Focus on What, not Who

Jun 19, 2024

When I speak with people about their lives, and in particular about the direction they want to take, a common impression I get is that people have a hard time articulating a clear vision for the life they want.

The awareness that clarity in one's life vision is lacking is already the first step to figuring out a compelling vision. Then, through contemplation, introspection, and reflection, the answer can become increasingly clear over months and years.

Paramount to gaining more clarity about one's life vision is asking the right question. Typically, there are two:

  1. Who do you want to be?
  2. What do you want to be doing?

I believe the former question is not useful and puts people on the wrong track. If we start by describing the identity we want to assume in a future stage of life, we are inclined to let our ego drive the identity we think we want. With the first question, all the expectations we have of ourselves, and domesticated, programmed behaviors from the world around us will heavily influence what we envision. We can find a certain identity compelling, but upon closer examination, we may not be particularly fulfilled by the things this identity requires us to do.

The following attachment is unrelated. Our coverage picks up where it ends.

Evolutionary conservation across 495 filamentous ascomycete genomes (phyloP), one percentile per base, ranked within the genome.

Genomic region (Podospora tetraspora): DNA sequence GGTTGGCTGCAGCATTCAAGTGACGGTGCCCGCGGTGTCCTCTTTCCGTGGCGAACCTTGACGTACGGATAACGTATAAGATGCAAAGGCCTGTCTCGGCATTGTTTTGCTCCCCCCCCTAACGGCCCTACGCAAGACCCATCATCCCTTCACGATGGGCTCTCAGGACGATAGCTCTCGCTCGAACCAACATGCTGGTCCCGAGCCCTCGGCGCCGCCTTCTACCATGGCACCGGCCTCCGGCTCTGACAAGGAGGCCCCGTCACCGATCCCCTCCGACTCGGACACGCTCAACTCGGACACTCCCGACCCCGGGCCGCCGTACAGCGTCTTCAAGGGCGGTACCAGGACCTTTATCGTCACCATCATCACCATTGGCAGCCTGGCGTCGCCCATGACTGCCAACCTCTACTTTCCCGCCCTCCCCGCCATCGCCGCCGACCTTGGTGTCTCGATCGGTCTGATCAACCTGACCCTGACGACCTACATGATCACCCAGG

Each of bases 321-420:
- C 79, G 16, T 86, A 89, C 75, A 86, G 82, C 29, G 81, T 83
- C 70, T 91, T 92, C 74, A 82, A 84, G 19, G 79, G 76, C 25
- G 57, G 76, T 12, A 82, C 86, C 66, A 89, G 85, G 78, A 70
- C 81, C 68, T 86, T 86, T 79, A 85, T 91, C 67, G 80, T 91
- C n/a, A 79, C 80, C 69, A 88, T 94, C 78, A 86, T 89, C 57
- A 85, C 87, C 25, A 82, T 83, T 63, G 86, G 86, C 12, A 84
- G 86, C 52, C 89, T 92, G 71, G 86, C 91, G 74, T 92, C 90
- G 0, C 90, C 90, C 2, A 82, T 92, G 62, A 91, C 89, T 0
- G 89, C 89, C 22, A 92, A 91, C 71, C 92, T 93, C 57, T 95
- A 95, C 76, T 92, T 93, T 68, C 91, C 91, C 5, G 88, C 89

The most common example is the fresh business graduate who has convinced themselves that being a management consultant is who they want to be, for the prestige, the recognition by their peers, and status. But when examining more carefully the kind of things this fresh business graduate will be doing in this identity, it turns out it's things they don't genuinely enjoy. Thus, they set themselves up for misery in the future they want to create for themselves.

The second question proposed is more useful, I believe. In the end, your life is always about the things you do—the actions. And you should obsess over what you want to do instead of who you want to be. This allows you to get closer to your natural abilities and the things you love doing, which you will excel at.

Despite the second question being simpler for some, it's still difficult for many to pinpoint what they actually love doing. It's not as trivial as it seems. But the only way to find out is to try many things and genuinely reflect in solitude on our true feelings towards an activity.

When unsure about one's future, specifically about a clear vision for the life one wants to create, start by asking what you want to be doing in your "perfect" life, instead of asking who you want to be. Whether it's raising a family, writing books, building software, or helping in your local community, the question of what you want to be doing is the most important one in creating a life you love.